From Portaferry head north along the Lough Shore Road for 1.2 miles and park on the lay-by at the side of the road where the road bends (leaving space for traffic). The entry point is from the shore beneath this lay-by.
Parking is off road and limited with no toilets nearby. The nearest public toilets are at Castle Park in Portaferry and the nearest tank filling facility is at DV Diving, Newtownards.
After low water the tide turns and currents make exiting more challenging.
A sand and gravel slope leads out to the wreck from 1-12 metres. The wreckage is partially covered in sediment.
Date of loss uncertain (poss. Feb/March 1850). The ‘Pins’ wreck is generally thought to be that of the two-masted schooner, Nimble, built in Penzance in 1836 (although it is sometimes also attributed as the Zarina). The Nimble was en route from Glasgow to Dublin under Captain Savage with a general cargo. She took fire in Ballyhenry Bay and was a total loss. The ‘Pins’ nickname originated from the fact that many copper/brass pins/bolts were to be seen at the wreck. Sadly not the case presently as many have been taken over the years as souvenirs or for their salvage value. In June 1995, the Irish Underwater Archaeology Research Team (IUART) carried out a survey of the vessel producing a full plan of the vessel. This plan was later published (see Breen 1996). Marine scientists and archaeologists from the DAERA and DfC carried out a side-scan sonar survey in 2017 and a dive inspection in 2018. They noted a predominance of iron knees in and around the site and copper or muntz metal sheathing along the port side of the vessel. The remains of the wreck include the timber keelson, stern-post, framing and floor timbers and a scattering of iron fittings. A re-evaluation of the wreck is needed and an examination of the typology of these features might lead to a closer dating of the vessel and its identification.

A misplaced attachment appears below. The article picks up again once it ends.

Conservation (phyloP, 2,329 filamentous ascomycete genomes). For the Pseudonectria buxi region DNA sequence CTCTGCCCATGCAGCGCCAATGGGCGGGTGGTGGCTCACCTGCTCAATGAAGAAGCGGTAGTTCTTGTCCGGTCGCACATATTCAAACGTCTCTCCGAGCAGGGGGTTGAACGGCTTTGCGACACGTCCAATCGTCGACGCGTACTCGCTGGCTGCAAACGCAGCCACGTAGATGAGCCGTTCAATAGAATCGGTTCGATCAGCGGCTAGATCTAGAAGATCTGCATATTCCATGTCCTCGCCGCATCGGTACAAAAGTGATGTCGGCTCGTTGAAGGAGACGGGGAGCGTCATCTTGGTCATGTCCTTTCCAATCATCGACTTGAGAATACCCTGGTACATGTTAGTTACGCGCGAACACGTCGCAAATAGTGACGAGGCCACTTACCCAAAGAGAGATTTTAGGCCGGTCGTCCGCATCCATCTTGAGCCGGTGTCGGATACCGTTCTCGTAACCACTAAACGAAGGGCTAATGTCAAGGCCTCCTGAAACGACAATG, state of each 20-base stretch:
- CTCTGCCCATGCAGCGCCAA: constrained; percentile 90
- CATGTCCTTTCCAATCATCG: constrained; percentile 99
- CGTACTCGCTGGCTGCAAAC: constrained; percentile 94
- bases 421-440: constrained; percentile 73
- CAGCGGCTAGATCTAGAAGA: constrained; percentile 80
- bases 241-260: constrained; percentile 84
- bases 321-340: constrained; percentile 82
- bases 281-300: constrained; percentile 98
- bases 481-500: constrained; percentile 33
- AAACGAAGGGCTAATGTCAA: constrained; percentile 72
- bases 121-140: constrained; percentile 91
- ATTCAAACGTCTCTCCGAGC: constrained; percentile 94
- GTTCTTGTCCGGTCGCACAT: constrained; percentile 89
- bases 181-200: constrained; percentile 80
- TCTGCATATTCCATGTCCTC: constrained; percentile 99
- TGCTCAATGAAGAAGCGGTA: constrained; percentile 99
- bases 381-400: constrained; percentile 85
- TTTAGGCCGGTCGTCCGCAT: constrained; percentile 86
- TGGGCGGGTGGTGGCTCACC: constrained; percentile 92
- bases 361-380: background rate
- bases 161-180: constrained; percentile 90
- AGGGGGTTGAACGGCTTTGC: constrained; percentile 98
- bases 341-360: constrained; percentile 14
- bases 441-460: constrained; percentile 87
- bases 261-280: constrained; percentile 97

(Sources: Breen 1996; CSP 1852-53 Vol. 98 p.398; WA B57). CSP (Commons Sessional Papers); WA (Wilson Archive)
Information derived from Historic Environment Record of Northern Ireland (HERoNI), Department for Communities, Historic Environment Division.
Patches of sugar kelp Saccharina latissima and mixed red algae are growing on the wreck. The orange sea sponge Suberites ficus has been recorded here and a variety of starfish species (including brittlestars which may be found on the sand that coats the wreck).
View all species records from this siteA link to the dive site location on the NBN Atlas Northern Ireland website, showing all species records from within a 1km boundary of the site centroid. Any new species records from the site submitted to Seasearch, iRecord, CEDaR Online Recording or iNaturalist will appear here
Strangford Lough MCZ
Strangford Lough SAC
Strangford Lough SPA
Strangford Lough RAMSAR
Irish Wrecks Online – S.V. Nimble
Strangford Lough Regulation of Anchoring, Mooring and Diving Byelaws 2012
- In an emergency call 999 or 112 and ask for the coastguard.
- Follow VHF radio Channel 16 (156.8 MHz), the international distress frequency.
- Find nearest defibrillator (AED) here
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